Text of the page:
Redwood Materials is preparing to recycle the first big wave of used electric vehicle batteries

Redwood Materials is preparing to recycle the first big wave of used electric vehicle batteries

In 2024, a quarter of a million old electric cars will be ready for dismantling and recycling. That could represent a jump of more than 30% from 2023 — and Redwood Materials, which aims to be the country’s leading electric vehicle battery recycler, is ramping up its operations to prepare for the coming onslaught.

The company created by Tesla co-founder J.B. Straubel, which also makes components for new batteries from materials it reclaims from old batteries, expects to build about 250,000 old Tesla Model S sedans, Nissan Leaf hatchbacks and Toyota Prius, Prius plug-ins and other hybrid cars. On set for disassembly in 2024 – with more coming every year after that. This is up from between 150,000 to 200,000 this year. To ensure it gets as many of those old batteries as possible, it launched a web portal to give quick quotes to dismantle cars and schedule trucks to take them away for recycling.

“Next year will be the first major wave of electric vehicles off the road, due to the early rise of EVs in the 2012 to 2014 time frame. This includes full electric vehicles but we also see A large number of hybrid cars, especially the Prius and plug-in models. Forbes. “Every year, there are more and more electric vehicles on the road, so you can plan using analytics about battery degradation over time and how the overall vehicle fleet transitions, and an assessment about how many cars will be off the road in a given time frame.”

This is good news for the company, which wants to recover as much of the high-value metals in electric vehicles and hybrid batteries — including nickel, cobalt, lithium and copper — as possible and turn them into cathode and anode materials for new cells. The packaging from dismantlers adds to what Redwood recovers from e-waste processors, scrap from battery plants and the auto companies it works with, including Toyota, Ford, Volvo and Volkswagen. Redwood has raised about $2 billion and secured a $2 billion federal loan to expand recycling and component production operations at its plant in Nevada and a new facility under construction near Charleston, South Carolina.

Keeping electric car batteries out of landfills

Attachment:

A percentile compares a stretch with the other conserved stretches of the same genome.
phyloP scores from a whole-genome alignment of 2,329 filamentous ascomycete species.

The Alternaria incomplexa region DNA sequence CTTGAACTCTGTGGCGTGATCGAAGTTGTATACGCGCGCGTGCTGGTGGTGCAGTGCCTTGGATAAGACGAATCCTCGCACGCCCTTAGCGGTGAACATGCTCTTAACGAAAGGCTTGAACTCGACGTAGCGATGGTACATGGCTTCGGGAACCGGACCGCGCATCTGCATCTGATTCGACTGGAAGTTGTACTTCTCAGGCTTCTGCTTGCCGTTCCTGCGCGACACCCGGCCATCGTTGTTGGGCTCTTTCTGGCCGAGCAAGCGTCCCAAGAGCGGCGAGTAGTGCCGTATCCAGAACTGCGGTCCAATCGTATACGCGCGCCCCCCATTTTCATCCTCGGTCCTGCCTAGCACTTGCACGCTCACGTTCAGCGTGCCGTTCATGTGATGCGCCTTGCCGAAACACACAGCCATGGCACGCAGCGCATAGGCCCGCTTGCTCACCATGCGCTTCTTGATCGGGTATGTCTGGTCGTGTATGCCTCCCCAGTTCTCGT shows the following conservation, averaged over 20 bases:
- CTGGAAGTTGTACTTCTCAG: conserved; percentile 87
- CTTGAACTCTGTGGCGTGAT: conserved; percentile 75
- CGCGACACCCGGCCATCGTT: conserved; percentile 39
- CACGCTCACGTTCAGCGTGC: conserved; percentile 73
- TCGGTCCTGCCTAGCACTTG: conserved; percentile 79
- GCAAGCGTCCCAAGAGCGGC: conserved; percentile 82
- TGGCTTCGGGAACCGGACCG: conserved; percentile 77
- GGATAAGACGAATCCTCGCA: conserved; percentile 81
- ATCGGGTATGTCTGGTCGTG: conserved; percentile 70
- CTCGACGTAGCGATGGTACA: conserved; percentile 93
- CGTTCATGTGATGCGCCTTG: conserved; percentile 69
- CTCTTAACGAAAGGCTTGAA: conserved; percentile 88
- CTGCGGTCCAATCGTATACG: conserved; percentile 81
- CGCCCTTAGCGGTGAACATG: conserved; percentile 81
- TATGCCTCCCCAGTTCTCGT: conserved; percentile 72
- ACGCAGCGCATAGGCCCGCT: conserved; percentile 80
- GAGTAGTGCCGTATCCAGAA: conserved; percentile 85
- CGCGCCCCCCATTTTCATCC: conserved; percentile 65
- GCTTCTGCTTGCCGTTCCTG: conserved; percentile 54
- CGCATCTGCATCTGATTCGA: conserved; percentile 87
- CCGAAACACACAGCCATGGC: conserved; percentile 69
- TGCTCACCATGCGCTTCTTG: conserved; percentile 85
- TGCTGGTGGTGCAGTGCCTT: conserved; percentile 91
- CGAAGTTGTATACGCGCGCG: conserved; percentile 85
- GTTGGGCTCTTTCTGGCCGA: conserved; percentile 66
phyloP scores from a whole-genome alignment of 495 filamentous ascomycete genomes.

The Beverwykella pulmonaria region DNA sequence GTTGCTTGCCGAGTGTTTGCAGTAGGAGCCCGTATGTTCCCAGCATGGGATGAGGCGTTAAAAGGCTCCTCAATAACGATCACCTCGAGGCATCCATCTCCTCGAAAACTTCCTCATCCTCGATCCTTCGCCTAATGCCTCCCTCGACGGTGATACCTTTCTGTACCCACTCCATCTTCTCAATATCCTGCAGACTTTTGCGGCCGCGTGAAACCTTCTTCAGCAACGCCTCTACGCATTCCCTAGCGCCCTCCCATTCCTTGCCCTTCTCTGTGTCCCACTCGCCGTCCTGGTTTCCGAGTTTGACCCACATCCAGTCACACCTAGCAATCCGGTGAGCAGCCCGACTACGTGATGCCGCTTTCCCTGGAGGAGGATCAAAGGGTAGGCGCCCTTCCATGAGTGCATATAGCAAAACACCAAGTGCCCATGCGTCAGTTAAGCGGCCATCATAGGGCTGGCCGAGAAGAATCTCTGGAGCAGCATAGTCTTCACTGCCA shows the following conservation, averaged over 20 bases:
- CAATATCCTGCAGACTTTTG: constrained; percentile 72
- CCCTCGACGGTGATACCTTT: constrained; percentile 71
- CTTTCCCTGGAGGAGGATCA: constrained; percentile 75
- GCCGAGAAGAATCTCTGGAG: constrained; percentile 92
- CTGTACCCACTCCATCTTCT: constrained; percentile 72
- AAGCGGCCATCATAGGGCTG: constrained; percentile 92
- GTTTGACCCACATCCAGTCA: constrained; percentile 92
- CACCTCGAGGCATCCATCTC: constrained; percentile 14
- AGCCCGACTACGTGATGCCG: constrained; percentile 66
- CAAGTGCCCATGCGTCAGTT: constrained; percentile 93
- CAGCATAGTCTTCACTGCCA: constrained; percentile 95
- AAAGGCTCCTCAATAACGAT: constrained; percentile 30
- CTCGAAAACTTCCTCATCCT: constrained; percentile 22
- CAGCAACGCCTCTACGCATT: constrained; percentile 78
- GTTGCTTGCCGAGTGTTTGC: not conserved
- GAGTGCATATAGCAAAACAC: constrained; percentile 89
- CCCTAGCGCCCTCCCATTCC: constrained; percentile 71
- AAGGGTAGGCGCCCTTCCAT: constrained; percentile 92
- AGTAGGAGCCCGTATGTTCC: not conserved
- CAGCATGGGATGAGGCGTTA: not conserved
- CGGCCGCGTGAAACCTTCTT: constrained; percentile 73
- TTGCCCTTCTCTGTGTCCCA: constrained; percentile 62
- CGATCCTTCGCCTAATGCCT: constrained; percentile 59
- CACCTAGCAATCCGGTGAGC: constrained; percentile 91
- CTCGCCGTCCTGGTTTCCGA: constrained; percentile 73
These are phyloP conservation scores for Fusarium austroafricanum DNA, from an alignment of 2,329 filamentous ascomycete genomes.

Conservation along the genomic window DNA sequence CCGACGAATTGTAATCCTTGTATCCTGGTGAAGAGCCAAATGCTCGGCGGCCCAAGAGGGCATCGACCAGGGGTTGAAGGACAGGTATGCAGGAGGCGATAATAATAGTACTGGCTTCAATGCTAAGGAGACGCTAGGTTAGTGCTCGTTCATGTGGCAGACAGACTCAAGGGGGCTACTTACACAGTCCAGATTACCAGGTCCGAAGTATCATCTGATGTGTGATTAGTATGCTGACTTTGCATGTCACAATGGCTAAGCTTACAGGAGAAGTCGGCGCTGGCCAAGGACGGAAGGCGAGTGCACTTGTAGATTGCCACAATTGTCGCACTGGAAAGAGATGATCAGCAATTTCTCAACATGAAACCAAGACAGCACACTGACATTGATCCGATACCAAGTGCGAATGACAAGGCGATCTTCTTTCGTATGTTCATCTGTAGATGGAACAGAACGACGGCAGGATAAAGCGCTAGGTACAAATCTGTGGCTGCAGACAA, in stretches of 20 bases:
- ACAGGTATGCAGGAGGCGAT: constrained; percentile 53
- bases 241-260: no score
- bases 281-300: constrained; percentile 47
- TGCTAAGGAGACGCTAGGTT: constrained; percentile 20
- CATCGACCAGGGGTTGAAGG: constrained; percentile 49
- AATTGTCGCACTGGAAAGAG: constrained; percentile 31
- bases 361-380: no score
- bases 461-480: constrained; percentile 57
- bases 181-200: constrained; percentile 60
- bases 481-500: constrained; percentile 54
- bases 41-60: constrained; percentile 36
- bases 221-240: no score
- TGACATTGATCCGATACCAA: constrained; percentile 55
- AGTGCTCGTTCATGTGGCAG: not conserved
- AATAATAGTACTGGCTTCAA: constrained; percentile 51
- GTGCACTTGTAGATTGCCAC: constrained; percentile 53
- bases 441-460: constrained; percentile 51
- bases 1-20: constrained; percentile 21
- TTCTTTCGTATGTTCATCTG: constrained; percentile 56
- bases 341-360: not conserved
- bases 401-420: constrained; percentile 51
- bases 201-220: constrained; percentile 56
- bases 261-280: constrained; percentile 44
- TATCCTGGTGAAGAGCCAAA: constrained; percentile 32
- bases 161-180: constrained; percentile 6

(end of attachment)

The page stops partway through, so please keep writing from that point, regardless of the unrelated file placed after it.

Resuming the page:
Efforts by Redwood City, Nevada-based Carson City, Nevada, and competitors like Li-Cycle to expand battery recycling come as states like Washington, California, Colorado, New Jersey and Illinois are drafting rules to keep electric vehicle batteries out of landfills. Dismantlers aren’t sure new regulations are needed because they make money by reselling old batteries that are still usable or sending them to recycling companies like Redwood, not disposing of them.

“Putting it in landfills wouldn’t make any sense,” said Ross Spaulding, owner of Spaulding, an auto dismantling company in Tacoma, Wash., that works with Redwood. That’s because even old lead-acid batteries, which can be recycled, sell for up to $12, while hybrid and electric vehicle batteries cost much more.

“These batteries are worth several hundred dollars at the very least. They are not going to a landfill,” he said.

California has been drafting battery recycling guidelines since 2018, with input from an industry advisory group, but has yet to issue a final standard.

Redwood said it supports state rules requiring automakers to establish programs to take back old batteries but is concerned about how they would be regulated. For example, she opposes creating a third party to oversee battery reuse and recycling efforts, which has been proposed in California, arguing that it could make the process more expensive. She also believes this is unnecessary since dismantlers are already financially incentivized to sell every package they have.

That even includes lithium-ion batteries involved in accidents that may have caught fire, said Lancton, who previously ran fleet and global operations for Lyft and was vice president of energy sales at Tesla.

“There are a different set of charging requirements that create some complexity, but they’re all solvable. There’s still value there; metals don’t necessarily burn all at once,” he said. “We render them inert through our proprietary heat treatment process, and then we put them back together.” “Back to base metals that we can extract.”

(Tags for translation) JB Straubel

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